Of course, whether these rules exist because Hollywood created them or because Hollywood responded to natural tendencies of the average moviegoer is a question for the psychologists.

Anonymous said...

I don't know. Consider "Badlands." Pretty much everybody loves that movie, but as an audience member you never know why anybody's doing anything. It's like a mystery, where the question isn't "who did it" but "who is this person?" Of course I have to admit that this archetype is unpopular in Hollywood, but I disagree that an average moviegoer won't accept it.

Also, I would argue that Haneke has followed the opposite path of what you describe. In his first film, The Seventh Continent, a family destroys all their possessions and commits suicide without explanation. His next few films have a similar feel. Most recently, though, he's won acclaim with The Piano Teacher, Cache, The White Ribbon, all of which are accessible and have proven popular with average moviegoers relative to their minimal mainstream exposure. The characters in these films cannot be explained, but the overarching mystery of motivation proves compelling enough to carry the film in each case.

You may disagree.

Matt Bird said...

Okay, I admit that I haven't seen enough Haneke to back up my claims, so I bow to you there, but as for Malick's Badlands (as with Days of Heaven), I think that the voiceover is the key element that allows the audience to connect to the film.

Even though both voiceovers are strangely (and hauntingly) languid and non-introspective, just imagine how alienated the audience would be without them. Though they don't satisfy all of the narrative conventions we expect them to satisfy, they are nevertheless appealing and compelling. They create empathy, if not total sympathy. They don't give us the whole picture, but they give us a fixed perspective, against which we can contrast our own feelings about the characters' actions.

Sheen's actions in Badlands are less explicable than Spacek's but I would argue that he's the object (observed) character, not the subject (observer) character, and object character's actions need not be as explicable. As long as the audience has the sense that we're _supposed_ to wonder about the objects character's motivations (as Spacek's voiceover invites us to do) then the audience is happy to play that game.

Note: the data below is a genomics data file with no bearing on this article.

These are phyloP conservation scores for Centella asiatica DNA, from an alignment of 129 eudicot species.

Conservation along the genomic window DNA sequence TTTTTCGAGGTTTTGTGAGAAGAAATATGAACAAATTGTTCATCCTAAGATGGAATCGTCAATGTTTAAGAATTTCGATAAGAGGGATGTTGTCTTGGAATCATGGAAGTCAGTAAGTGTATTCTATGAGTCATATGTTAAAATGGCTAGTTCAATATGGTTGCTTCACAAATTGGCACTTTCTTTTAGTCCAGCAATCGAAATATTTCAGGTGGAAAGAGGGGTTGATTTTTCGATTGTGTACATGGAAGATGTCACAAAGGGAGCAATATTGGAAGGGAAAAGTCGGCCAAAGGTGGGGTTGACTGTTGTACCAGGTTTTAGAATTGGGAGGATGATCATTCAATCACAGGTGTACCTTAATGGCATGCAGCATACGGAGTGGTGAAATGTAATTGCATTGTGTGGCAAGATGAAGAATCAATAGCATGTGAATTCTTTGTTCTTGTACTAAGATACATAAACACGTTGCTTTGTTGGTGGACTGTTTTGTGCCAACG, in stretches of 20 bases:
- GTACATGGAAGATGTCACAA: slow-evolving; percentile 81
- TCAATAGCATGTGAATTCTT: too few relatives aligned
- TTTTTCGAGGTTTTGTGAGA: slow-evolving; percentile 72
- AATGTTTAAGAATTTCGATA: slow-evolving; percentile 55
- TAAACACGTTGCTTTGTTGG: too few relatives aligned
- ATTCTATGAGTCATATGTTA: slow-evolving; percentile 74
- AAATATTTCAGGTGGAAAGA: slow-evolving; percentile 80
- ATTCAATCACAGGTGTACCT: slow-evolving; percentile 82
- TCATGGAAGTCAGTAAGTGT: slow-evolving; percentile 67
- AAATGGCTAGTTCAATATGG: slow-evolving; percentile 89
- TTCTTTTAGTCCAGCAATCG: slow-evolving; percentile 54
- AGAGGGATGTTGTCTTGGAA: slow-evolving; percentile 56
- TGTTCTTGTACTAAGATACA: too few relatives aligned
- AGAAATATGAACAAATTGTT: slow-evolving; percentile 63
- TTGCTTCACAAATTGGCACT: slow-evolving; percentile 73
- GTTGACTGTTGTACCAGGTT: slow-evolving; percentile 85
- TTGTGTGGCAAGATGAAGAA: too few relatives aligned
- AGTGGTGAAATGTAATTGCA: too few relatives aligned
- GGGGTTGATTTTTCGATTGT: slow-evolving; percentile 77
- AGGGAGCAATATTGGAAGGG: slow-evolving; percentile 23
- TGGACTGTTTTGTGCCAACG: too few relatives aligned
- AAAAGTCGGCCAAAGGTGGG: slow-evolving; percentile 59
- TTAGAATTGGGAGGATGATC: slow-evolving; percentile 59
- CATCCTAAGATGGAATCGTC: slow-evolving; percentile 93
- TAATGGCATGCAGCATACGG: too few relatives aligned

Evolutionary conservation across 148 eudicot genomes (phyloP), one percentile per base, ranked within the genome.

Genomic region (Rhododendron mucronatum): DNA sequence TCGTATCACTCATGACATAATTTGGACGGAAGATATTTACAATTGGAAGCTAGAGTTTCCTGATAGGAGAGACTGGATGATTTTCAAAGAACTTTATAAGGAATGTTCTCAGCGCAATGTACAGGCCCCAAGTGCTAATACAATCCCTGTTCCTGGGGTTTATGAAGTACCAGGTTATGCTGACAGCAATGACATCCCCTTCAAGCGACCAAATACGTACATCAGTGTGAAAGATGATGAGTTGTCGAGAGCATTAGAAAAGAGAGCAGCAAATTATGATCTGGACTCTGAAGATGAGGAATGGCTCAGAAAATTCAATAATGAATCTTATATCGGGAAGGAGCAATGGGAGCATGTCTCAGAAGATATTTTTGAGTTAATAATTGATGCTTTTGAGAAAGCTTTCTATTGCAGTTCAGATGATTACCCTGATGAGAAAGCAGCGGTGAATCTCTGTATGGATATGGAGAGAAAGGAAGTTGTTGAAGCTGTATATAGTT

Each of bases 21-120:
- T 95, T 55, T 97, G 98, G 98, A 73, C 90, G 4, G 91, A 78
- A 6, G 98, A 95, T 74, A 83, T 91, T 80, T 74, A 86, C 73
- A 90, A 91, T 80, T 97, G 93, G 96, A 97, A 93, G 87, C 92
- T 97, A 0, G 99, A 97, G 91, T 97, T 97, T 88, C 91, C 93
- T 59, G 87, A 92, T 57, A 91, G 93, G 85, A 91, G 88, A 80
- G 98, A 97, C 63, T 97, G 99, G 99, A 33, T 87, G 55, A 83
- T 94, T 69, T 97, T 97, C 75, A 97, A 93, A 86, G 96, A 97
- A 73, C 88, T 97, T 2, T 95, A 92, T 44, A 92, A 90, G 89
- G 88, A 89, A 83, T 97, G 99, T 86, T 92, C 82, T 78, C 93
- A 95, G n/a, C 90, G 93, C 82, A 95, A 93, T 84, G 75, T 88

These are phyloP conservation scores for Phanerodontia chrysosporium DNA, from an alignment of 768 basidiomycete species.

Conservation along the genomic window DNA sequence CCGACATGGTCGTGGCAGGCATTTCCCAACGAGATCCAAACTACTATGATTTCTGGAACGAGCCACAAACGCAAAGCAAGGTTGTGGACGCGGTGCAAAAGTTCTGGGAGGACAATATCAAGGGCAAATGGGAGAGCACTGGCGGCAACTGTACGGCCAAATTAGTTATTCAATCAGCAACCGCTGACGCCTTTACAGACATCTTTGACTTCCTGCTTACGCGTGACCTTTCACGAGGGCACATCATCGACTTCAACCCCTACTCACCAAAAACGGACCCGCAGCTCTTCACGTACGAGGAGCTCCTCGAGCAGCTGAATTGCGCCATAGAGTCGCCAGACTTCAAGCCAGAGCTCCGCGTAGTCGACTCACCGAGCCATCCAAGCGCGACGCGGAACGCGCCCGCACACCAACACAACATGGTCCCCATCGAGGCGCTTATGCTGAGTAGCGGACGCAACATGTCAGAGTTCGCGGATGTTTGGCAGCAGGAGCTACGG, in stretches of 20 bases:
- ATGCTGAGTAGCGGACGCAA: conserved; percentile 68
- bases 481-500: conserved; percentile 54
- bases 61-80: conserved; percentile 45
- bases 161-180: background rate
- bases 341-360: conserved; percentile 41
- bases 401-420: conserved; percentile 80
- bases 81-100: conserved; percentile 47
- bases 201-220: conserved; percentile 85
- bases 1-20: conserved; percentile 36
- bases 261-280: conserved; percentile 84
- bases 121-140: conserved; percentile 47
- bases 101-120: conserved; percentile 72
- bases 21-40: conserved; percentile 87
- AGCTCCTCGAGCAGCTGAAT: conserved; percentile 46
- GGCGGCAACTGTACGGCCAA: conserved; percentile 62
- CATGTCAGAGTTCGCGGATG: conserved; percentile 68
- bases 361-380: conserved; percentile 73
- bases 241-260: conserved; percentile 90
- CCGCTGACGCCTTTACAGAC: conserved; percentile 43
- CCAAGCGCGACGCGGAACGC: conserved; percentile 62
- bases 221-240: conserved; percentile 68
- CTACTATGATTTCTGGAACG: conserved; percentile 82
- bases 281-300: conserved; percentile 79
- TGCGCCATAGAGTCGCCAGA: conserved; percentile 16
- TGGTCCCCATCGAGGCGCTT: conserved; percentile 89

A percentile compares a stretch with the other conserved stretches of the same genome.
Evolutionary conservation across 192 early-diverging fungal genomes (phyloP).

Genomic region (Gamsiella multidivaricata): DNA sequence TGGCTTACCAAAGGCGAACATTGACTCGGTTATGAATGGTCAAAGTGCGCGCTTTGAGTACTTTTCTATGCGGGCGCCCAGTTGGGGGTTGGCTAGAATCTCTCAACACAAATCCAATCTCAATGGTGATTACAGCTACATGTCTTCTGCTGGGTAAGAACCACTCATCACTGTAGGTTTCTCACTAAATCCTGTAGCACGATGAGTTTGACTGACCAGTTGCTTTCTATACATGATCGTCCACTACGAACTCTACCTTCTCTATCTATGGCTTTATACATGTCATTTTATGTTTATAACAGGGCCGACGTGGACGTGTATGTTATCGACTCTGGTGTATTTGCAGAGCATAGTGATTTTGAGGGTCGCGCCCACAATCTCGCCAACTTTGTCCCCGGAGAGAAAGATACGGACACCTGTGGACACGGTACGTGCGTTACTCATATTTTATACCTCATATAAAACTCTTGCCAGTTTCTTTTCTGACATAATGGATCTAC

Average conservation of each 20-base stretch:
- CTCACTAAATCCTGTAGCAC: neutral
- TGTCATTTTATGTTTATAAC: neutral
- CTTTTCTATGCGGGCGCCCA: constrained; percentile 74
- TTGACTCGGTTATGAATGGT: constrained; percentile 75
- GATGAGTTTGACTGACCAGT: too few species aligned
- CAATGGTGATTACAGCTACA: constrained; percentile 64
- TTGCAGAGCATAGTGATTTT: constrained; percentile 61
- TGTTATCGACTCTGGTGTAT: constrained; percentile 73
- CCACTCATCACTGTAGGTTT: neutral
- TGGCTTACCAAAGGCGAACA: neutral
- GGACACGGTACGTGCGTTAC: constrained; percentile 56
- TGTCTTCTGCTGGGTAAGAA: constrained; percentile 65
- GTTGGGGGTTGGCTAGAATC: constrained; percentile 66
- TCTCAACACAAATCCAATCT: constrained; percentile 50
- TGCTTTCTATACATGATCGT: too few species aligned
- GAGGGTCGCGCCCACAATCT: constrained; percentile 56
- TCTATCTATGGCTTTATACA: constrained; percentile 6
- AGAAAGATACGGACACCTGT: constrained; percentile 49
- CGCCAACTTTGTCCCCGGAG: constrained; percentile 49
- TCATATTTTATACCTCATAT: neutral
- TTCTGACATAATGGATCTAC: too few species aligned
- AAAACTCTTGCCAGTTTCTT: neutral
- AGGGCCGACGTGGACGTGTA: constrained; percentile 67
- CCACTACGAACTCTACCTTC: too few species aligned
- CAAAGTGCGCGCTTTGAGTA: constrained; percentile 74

The primary danger of alienation comes when the audience wants to understand the subject character's motivation, but the filmmaker, intentionally or unintentionally, hasn't given us the tools.

A good example is a movie like "Big Fan". That movie wanted to make us wonder why Oswalt's character didn't sue the football player who beat him up, but I simply concluded that the answer was: "because the writer failed to achieve empathy with his own character." It's okay for a character to have a limited perspective or make bad decisions, as long as we feel intimately connected to that character and empathize (though not sympathize) with how those bad decisions got made. I would say that, in Badlands and Days of Heaven, we do feel that connection. In Big Fan, we don't.

On the other hand, I do agree that there are great European filmmakers who admirably make more ambitious attempts to test our need for identification than American filmmakers (Hollywood or independent). I thought Laurent Cantet's Time Out was entirely successful, though we spent most of the time wondering why the hero was doing what he was doing. Again, I thought Cantet gave us just enough clues that we were able to _enjoy_ guessing, and the character maintained our empathy, even though we didn't fully understand him.

Brian Malbon said...

I think the rule for most of these should be, you cab go ahead and break all these rules, but if you're not a genius, it might go badly for you.

Every one of your rules has been broken with success before, but it's much more difficult and the chances for failure are greater